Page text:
In a weekend speech to College Democrats, Senator Hillary Clinton discussed her proposal for a West Point for bureaucrats. Not only is it a silly idea on its face, but the fine print contains additional embarrassment.
“I’m going to be asking a new generation to serve,” she said. “I think just like our military academies, we need to give a totally all-paid education to young men and women who will serve their country in a public-service position.”
She has introduced legislation (S. 960) to establish a United States Public Service Academy. According to the bill text, such a school is necessary because baby-boom retirements will create a shortage of trained public servants.
That point is debatable. But for the sake of argument, stipulate that the country needs more young people to study government and related fields. Senator Clinton is forgetting institutions that already offer the relevant coursework. We call them “colleges” and “universities.”
I work at such a place. Not only do I teach courses on public policy but I also help my students get internships and full-time jobs in government. And at hundreds of schools all over the country, colleagues are doing the same thing.
Senator Clinton does make one serious point. Some students forgo government work because student loan obligations prompt them to seek higher-paying jobs. But if there is a personnel problem, a better solution would consist of scholarships or other financial incentives.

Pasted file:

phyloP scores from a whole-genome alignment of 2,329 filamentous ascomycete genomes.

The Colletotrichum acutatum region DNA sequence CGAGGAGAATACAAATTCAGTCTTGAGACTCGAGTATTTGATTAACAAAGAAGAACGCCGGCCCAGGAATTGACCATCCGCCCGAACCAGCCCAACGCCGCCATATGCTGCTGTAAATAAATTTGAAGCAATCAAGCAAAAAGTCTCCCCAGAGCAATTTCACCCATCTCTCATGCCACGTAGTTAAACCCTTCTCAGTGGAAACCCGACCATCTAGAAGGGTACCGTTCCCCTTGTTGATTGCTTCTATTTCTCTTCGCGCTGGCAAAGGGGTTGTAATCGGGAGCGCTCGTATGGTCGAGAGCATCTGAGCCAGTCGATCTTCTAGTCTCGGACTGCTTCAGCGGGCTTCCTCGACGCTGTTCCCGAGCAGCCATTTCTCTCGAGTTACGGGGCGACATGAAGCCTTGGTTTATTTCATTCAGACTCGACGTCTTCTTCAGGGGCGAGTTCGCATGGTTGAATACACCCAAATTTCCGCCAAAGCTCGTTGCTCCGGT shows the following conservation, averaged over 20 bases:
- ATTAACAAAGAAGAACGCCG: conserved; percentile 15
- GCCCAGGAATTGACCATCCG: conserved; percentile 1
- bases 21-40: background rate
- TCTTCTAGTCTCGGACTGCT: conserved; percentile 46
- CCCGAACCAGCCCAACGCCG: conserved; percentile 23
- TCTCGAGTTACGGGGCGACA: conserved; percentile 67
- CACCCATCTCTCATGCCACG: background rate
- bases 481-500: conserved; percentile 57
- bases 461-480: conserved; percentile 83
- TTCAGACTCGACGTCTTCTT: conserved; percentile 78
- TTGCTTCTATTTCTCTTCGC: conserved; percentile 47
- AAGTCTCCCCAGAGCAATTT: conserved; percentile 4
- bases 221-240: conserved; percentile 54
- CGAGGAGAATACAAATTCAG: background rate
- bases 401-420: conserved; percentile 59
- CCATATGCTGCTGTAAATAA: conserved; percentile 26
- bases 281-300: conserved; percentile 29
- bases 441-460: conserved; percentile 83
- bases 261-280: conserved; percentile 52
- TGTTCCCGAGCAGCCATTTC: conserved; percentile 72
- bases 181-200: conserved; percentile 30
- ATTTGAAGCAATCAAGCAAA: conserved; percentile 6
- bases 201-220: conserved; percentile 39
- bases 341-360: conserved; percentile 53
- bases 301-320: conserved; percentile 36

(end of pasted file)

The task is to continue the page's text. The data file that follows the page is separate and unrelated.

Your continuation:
Launching a new institution of higher education means huge capital expenditures, especially if it is to have a first-rate science program. And when Congress starts any new government entity, it runs the risk of creating a bureaucratic nightmare. Just think of the Department of Homeland Security.
And by the way, guess where Senator Clinton would put the new academy on the government organization chart? Yes — in the Department of Homeland Security. That’s like offering a shipbuilding course on the deck of the Titanic.
Why begin a big, risky new venture when better, cheaper alternatives are at hand? One cynical explanation is that Senator Clinton’s union patrons would not like scholarships because they sound too much like vouchers. Moreover, a new institution provides opportunities for pork and patronage.
But let’s assume idealistic motivations. Perhaps Senator Clinton really hopes that her school will truly be the equivalent of the military-service academies. Just like professional military officers, graduates of the academy would thus have a profound sense of mission and vocation.
If so, she is taking the model to preposterous lengths. The military academies forbid admission to people who are married or who have dependents. Following this template, section 7 of her bill does the same.
Think about it: Senator Clinton is proposing to discriminate against people with spouses or children. The service academies can reasonably point to the need for military discipline, but what is the rationale for applying the limitation to a civilian school? How could a champion of children and families suggest such a thing?
When I worked on Capitol Hill, I learned two lessons about legislation. First, staffers do most of the drafting, often with a tin ear for political implications. Second, lawmakers seldom read the bills, even their own. If that’s what happened here, Senator Clinton would be acting in character. She did not read the National Intelligence Estimate before voting for the Iraq war. Perhaps she’s taking to heart a line from The Simpsons movie: that voters want a leader, not a reader.
— John J. Pitney Jr. is the Roy P. Crocker Professor of American Politics at Claremont McKenna College.